FOR IMMEDIATE RELEASE
Dec. 19, 2011—On Dec. 17, 2011, at 3:40 pm local time, a blast occurred in a factory of Riteng Computer Accessory Co located in Songjiang District, Shanghai. 61 workers were hurt in the accident and 23 were hospitalized. The factory belongs to Pegatron Corp and produces metal cases for iPad 2. The blast started at the workshop where the iPad cases got polished. The Songjiang government had already established an investigation committee and started investigation.
According to the preliminary analysis, the blast in Riteng is a result of aluminum dust in the workshop where ipad cases are polished. This is the second reported blast in Apple’s supply chain this year. Seven month ago, a similar blast happened in the same workshop of a Foxconn’s factory in Chengdu, killing 3 workers and hurting another 15. According to NetEase, there was a lot of aluminum dust in the workshop but the workers were not aware of its potential danger before the blast. Both factories were expanding their production capacity and trying to win more orders from Apple when the blast occurred.
The two blasts exposed serious problems in Apple’s supplier chain. China Labor Watch had communicated with several of Apple’s supplier factories in China in the hope that they would improve the workers’ working conditions. However, some managers in the factories told CLW that Apple has systematic control over the operation of its supplier factories. Apple’s supplier factories have to buy raw materials from companies designated by Apple. The design of the assembly line also needs to be approved by Apple. Therefore, the supplier factories have little power to make any changes on the production and the factory management.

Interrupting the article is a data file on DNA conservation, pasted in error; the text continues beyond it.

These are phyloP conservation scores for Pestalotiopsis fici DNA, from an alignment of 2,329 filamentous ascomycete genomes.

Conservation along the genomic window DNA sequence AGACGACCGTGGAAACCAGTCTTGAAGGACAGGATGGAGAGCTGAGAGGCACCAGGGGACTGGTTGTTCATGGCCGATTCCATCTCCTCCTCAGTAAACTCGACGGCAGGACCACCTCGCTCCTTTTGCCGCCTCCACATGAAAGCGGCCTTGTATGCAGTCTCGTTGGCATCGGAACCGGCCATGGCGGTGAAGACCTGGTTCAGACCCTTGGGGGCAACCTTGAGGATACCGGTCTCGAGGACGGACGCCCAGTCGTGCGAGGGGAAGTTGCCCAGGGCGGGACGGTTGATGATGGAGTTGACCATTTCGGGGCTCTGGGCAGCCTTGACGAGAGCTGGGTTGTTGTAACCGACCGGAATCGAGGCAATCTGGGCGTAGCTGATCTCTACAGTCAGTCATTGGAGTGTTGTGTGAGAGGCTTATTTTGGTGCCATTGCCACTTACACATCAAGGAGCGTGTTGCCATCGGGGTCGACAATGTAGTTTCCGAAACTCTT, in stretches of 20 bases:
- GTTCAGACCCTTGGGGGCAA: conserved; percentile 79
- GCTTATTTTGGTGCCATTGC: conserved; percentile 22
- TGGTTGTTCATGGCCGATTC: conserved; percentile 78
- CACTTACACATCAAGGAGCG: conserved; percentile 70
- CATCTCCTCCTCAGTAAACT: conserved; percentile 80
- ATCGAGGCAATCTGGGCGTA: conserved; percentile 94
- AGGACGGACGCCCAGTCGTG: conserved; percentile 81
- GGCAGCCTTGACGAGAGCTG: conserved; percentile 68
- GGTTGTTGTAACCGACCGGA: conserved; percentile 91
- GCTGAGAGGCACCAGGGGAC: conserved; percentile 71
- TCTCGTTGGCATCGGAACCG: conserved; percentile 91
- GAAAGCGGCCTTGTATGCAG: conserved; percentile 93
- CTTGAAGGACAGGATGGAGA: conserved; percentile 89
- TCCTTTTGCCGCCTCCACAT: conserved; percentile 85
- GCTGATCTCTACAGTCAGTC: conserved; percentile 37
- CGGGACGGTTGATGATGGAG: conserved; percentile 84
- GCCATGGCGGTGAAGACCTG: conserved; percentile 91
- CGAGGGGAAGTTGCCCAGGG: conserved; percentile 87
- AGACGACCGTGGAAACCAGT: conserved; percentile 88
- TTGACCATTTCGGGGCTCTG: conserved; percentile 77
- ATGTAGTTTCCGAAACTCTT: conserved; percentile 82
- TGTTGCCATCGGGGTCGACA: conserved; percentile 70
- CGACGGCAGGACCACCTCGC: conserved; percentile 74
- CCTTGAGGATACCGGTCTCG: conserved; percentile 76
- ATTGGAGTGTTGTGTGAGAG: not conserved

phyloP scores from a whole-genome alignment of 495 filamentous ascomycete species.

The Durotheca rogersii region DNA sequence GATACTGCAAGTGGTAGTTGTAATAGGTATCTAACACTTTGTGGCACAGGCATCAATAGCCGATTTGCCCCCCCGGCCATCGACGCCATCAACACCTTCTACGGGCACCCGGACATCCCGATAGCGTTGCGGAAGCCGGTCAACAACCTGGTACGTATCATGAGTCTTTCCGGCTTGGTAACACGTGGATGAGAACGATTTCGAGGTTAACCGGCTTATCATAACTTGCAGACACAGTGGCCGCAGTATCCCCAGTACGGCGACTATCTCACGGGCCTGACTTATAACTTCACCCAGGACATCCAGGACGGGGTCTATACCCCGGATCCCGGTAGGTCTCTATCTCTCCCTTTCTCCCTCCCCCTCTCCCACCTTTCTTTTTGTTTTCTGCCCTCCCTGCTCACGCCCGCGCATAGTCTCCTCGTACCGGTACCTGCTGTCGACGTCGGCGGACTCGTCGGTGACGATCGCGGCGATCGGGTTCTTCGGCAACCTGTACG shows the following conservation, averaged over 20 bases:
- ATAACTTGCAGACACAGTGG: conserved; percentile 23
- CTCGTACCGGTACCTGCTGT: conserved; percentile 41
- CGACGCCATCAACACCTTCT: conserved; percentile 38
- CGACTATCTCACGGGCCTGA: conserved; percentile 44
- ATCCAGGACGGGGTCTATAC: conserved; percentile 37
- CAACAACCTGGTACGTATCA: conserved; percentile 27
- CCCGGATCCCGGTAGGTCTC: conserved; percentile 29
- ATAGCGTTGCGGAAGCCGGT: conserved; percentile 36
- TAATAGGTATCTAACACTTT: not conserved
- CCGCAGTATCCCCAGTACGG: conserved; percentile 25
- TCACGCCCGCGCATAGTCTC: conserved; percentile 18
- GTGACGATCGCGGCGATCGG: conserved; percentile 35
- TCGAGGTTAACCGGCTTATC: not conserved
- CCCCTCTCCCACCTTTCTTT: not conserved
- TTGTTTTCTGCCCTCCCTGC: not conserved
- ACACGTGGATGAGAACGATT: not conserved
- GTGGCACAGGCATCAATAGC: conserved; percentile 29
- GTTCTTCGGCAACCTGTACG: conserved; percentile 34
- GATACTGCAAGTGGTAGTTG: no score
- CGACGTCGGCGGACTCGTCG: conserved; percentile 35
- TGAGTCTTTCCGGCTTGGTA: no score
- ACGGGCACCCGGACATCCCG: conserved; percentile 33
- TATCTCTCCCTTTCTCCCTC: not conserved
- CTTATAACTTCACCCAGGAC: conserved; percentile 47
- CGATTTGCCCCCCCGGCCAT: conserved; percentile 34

The blast in Reiteng is the most recent one of a series of scandals disclosed in Apple’s supply chain this year. In October, local officials ordered one of Apple’s major supplier factories in Suzhou to temporarily close because of odorous gas emissions. Last month, a workers’ strike happened in Shenzhen Jingmo, a major manufacturer of Apple keyboard, due to the long work hours and low salary. Earlier this month, 1,000 workers from Shanghai Hi-P factory, also one of Apple’s supplier factories went on strike to protest against an abrupt announcement of factory relocation and unreasonable compensation.
Apple’s products are popular all over the world. In the last quarter, Apple sold 11.2 million iPad2. However, there is a sharp contrast between the strong performance of Apple and the poor condition of the workers working on its assembly line in China. Li Qiang, the executive director of China Labor Watch, said that Apple cannot sacrifice the Chinese workers to get high profit and Apple should be held liable for the all the accidents happening in its suppliers’ factory in China.
China Labor Watch has written many letters to Apple concerning the labor rights in China but never received response from Apple.
About China Labor Watch:
Founded in 2000, China Labor Watch is an independent not-for-profit organization. In the past ten years, CLW has collaborated with unions, labor organizations and the media to conduct a series of in-depth assessments of factories in China that produce toys, bikes, shoes, furniture, clothing, and electronics for some of the U.S.’s largest companies.CLW’s New York office creates reports from these investigations, educates the international community on supply chain labor issues, and pressures corporations to improve conditions for workers.
Meanwhile, CLW’s Shenzhen office works closely with local factories and serves migrant workers in Guangdong Province through several programs. These include the Free Legal Consultation Hotline Program, community training in collective bargaining, and the Train the Trainer Program to enhance the capacity of local labor movements.
Phone: +001 212-244-4049
147 W 35th Street , STE 406
New York, NY 10001